I didn’t like newspaper publisher Ron Fryar’s assignment.
I recall thinking: “How boring this is going to be … both to our readers, and to me, the writer.”
The assignment came via email: “Whittle, I need you to do a series of stories about historic cemeteries in Cannon County.”
Another initial thought popped in my now feverish, intensely-aggravated mind: “Damn, this is going to be one labor-intensive assignment … taking lots of research and time, not to mention tiring treks in the hot summertime through countless cemeteries, some of which will be over-run with weeds and chiggers that relish invading my trousers.”
However, it wasn’t long before I started seeing the bright side of the assignment.
First positive thought bubbled up that a cemetery series would allow me to recount to readers my special friendship with Cannon County’s overall-wearing vegetable garden growing/whopper story telling legend C.L. Vickers, who is buried in Bradyville Pike’s Thyatira Cemetery, one of the region’s most uniquely-named cemeteries.
C.L. was one my best “sources” for colorful stories, and I still miss him.
Being a veteran newspaperman, I have “sources” planted over multiple states.
Another of the first positives of the assignment that I personally labeled “Whittle’s death beat.” was that I cultivated a new news source, to wit, lifelong Woodbury resident Bobby Womack, who since has evolved into one of my most valued friends for life.
Bobby directed me to a man who turned out to be an authoritative expert on cemeteries in the beautiful meandering rolling hills of Cannon County. Seeing those beautiful country scenes was another positive.
I keyed in the suggested source’s phone number: “Mr. Joe Davenport, this is Dan Whittle. My publisher has ordered me to do a series of stories about cemeteries, Can you help me?”
Bobby had certainly channeled me to the right man, for Mr. Joe Davenport is walking/talking encyclopedia of history.
“Just call me Joe,” retired school superintendent/history teaching professor Mr. Davenport instructed, which put me at ease.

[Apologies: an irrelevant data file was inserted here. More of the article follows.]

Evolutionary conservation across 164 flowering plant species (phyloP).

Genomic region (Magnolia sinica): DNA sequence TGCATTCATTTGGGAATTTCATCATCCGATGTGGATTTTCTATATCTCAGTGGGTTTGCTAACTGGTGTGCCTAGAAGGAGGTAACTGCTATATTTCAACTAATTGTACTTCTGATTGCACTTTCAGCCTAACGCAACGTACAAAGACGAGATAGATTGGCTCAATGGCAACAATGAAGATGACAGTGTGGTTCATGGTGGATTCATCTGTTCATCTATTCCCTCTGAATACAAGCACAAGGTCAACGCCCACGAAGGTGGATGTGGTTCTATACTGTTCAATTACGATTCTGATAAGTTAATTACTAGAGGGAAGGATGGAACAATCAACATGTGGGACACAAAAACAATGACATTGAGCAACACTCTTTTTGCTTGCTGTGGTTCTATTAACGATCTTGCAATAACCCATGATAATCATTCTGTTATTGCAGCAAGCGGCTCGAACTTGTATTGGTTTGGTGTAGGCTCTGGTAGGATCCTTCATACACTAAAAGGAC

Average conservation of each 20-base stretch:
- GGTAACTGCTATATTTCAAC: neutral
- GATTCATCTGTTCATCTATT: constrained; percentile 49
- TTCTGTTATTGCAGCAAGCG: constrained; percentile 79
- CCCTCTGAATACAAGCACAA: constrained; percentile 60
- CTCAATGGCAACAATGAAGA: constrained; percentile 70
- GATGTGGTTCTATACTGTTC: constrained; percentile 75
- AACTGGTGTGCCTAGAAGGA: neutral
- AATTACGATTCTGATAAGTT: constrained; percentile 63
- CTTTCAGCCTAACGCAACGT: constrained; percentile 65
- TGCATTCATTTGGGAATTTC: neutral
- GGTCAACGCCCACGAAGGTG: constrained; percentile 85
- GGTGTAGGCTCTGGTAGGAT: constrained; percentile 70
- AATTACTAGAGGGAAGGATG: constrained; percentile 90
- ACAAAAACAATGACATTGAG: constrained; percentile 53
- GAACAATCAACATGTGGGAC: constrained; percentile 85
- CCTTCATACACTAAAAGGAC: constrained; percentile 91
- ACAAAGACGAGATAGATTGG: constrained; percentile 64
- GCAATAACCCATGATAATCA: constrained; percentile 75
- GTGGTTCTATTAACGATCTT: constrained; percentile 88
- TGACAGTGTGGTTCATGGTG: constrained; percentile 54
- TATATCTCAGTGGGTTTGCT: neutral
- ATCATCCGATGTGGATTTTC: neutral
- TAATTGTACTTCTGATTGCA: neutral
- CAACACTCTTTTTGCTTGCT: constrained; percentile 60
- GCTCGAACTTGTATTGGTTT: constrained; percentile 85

How much history does Joe know? So much, he’s the president of the Cannon County Historical Association.
By the time Joe and I had trekked through a few cemeteries, all negative thoughts about the cemetery assignment had evaporated.
I recall thinking, “Joe must have been an awesome history teacher, for he sure knows how to make cemetery history come alive” as we moseyed from one cemetery to the next.
Now, fast forward to the present: Recently, while wife Pat and I were breaking bread at a public eatery, my phone rang, … “Dan, this you’re your favorite publisher: One of your stories just won first place as the best feature story, as judged by our peers in the Tennessee Press Association.”
“Hey, that’s exciting,” I expressed in joyful shock. “Which story?”
“It was one of your cemetery series,” publisher replied.
As it turned out, the feature was about Melton Cemetery, up on history-laden Short Mountain that gives rest to a bloody, tumultuous past when neighbors stalked neighbors, sometimes in the name of patriotism, sometimes in harsh malice and greed, but all a part of this nation’s inglorious War Between the States.
In Melton Cemetery, on state Route 146 between Woodbury and Smithville, rests the remains of Confederate guerilla fighter Hiram T. “Pomp” Kersey.
A few days later, when sharing a Friday feast of fried catfish at Parsley’s Market, Publisher Fryar asked if I remembered all my “whining and “belly-aching” about the cemetery series’ assignment?
After being reminded of my whining, I thought of another misconception I had going into the cemetery series Courier Editor Mike West and I eventually entitled: “History Lives Here.”
Of all the cemeteries Joe Davenport and I trudged through, not one was over-run with weeds due to neglect, which speaks well of Cannon County folks and their respect for their ancestors.
There was one other big positive from the cemetery series: I didn’t get one chigger bite from the assignment I had so many misgivings about.